Learn Italian Online: Every Language is Made Up of Words



Learning Italian


Obvious statement that is, I know. But if we consider numbers, nouns and a few adjectives (cutting out verbs/pronouns and all the rest as not essential in the beginning) we can look at the whole thing from an unusual point of view I’d like to get deeper into.


Imagine someone coming from abroad entering a shop in your town and asking the clerk “bread, oil, apples, how cost?” and being able to understand “twelve seventy-five” as a reply. Wouldn’t this kind of conversation work? Far from being articulate or specific, this guy would be able to shop for food anyway, without needing anything else than a few right words.


Words are the skeleton a language is built around, once we know them we can grow in confidence and refine our knowledge with simple phrase patterns. Practice is the key anyway, and speaking things out loud is vital. Once you can speak the words you need, you have a lot less to think about while building a sentence and can put all your energies into choosing a grid to place words on, selecting a verb mood and so on.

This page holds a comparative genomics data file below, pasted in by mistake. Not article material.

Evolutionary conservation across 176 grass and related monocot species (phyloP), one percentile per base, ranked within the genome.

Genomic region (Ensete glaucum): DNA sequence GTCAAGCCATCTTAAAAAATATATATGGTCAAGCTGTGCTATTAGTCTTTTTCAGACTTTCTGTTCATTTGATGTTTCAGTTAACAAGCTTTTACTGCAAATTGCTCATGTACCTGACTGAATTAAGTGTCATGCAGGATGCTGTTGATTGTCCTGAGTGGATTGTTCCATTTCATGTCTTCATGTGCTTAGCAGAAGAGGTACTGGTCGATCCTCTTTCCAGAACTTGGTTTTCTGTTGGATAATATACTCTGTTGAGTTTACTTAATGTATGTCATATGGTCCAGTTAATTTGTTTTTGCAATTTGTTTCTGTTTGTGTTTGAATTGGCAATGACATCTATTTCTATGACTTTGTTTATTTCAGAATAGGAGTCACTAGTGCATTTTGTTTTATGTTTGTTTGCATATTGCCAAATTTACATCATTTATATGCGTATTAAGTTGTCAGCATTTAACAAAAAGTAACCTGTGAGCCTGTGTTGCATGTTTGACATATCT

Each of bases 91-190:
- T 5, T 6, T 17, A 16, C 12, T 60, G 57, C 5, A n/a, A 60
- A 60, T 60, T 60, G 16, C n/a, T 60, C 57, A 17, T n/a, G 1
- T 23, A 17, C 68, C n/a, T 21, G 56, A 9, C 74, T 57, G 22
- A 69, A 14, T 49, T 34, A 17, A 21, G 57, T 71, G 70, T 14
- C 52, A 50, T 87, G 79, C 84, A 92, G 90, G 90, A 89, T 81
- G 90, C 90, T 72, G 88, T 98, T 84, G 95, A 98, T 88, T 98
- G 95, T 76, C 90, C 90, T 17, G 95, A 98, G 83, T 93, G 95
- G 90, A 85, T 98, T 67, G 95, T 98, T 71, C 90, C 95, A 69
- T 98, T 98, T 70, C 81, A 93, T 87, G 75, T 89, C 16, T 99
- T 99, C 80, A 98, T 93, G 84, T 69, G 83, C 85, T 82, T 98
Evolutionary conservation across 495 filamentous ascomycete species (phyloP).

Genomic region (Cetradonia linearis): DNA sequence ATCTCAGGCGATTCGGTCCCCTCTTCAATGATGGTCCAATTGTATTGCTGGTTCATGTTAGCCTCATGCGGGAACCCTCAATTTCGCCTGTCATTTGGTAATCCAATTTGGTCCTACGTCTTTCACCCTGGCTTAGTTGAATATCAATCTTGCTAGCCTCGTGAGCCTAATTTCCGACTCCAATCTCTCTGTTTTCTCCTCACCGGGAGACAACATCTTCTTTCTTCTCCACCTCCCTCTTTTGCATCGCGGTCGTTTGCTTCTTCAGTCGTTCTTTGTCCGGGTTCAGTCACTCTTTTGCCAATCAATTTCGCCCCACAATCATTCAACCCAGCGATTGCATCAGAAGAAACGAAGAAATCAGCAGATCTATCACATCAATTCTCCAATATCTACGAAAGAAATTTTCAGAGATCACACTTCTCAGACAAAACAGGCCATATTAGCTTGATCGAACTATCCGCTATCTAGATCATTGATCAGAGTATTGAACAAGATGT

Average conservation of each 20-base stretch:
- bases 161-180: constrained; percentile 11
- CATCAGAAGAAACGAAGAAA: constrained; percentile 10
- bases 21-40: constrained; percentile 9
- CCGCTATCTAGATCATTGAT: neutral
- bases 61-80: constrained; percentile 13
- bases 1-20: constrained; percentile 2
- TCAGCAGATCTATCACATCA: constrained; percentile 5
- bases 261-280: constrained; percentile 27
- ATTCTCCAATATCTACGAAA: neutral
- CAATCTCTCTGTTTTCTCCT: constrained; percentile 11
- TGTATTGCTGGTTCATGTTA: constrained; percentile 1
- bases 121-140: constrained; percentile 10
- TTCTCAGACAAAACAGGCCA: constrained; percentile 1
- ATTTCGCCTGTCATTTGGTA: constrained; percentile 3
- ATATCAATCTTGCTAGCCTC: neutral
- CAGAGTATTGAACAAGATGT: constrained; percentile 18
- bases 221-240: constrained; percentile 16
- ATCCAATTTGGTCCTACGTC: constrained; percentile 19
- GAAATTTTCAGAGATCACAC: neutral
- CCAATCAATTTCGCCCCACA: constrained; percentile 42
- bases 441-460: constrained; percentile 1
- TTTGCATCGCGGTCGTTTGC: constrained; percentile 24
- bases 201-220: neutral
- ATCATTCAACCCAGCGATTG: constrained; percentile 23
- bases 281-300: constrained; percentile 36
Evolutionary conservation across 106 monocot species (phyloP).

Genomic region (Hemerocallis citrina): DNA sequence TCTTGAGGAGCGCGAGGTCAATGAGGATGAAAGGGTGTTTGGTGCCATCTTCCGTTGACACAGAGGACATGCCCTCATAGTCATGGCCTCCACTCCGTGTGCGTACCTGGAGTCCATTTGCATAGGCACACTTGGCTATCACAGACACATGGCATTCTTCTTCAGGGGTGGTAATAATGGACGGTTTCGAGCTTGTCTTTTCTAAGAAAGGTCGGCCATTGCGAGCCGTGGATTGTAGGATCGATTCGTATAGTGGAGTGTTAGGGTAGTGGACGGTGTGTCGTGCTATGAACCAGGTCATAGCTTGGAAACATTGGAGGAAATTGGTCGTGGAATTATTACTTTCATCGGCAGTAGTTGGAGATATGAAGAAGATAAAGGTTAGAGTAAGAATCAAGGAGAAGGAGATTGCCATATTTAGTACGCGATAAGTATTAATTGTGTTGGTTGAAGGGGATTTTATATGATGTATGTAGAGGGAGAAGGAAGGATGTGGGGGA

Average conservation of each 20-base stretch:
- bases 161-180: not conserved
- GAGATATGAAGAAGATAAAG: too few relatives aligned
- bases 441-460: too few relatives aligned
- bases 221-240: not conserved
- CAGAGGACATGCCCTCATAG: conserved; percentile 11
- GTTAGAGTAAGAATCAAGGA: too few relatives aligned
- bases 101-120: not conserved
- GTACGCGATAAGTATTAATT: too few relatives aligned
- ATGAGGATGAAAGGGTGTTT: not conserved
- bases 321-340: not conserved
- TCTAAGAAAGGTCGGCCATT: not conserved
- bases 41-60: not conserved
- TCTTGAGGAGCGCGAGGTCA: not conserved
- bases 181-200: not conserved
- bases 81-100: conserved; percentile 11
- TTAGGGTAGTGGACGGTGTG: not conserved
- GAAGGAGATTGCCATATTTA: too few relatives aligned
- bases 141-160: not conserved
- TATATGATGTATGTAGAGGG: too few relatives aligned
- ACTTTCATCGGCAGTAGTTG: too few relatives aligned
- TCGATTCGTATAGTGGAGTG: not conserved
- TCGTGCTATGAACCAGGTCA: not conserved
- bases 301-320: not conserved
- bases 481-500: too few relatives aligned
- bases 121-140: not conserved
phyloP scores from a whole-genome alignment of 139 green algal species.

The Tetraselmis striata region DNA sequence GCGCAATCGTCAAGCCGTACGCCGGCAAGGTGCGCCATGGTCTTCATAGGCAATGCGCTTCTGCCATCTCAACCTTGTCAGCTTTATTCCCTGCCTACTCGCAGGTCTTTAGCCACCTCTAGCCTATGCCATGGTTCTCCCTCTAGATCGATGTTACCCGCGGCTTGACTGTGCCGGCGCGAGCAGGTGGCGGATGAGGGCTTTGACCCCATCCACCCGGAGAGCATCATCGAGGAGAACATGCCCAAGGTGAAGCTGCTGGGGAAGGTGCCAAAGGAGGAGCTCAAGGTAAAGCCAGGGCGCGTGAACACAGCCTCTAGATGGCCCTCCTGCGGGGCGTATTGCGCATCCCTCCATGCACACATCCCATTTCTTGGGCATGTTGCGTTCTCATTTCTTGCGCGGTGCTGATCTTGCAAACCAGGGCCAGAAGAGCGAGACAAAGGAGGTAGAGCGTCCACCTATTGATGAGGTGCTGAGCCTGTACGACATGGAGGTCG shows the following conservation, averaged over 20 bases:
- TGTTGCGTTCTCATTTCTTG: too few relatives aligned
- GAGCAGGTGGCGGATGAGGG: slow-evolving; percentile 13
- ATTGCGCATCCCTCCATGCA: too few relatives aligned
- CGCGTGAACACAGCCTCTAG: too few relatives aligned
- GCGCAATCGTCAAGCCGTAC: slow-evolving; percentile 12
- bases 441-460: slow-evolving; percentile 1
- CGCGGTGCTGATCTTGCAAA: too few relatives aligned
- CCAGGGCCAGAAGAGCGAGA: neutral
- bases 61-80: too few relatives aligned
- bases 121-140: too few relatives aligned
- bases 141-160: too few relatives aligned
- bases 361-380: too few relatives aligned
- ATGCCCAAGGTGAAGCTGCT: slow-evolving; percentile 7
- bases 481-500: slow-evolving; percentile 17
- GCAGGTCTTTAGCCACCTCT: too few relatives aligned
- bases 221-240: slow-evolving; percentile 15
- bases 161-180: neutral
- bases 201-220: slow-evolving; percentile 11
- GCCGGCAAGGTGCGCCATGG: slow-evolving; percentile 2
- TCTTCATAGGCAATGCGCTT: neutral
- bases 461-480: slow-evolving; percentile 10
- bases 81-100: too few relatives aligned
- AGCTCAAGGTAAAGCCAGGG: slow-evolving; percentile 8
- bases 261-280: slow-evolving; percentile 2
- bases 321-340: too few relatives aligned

While approaching a new language we usually set a sort of a standard with ourselves, based on our ability in our own native language. This way we tend to get an expectant attitude, but nothing can be perfect from scratch. We’re so good in our language and all of a sudden find ourselves babbling nonsense out, unable to match sounds and structure, words and their meaning.


We should change that: we master our own language and didn’t certainly reach mastership starting with books and rules. Progressive approximation took us there, tons of daily mistakes nobody blamed us for and little improvements everybody around would flatter us for. Neither a whole beloving world is around all day to welcome every little forward step of ours anymore, nor we usually are so great at considering mistakes as a necessary part of learning. Therefore a proper attitude seems to me the first vital tool when approaching a new language: don’t blame your mistakes, praise your own progresses and start learning words!


Which words, and how?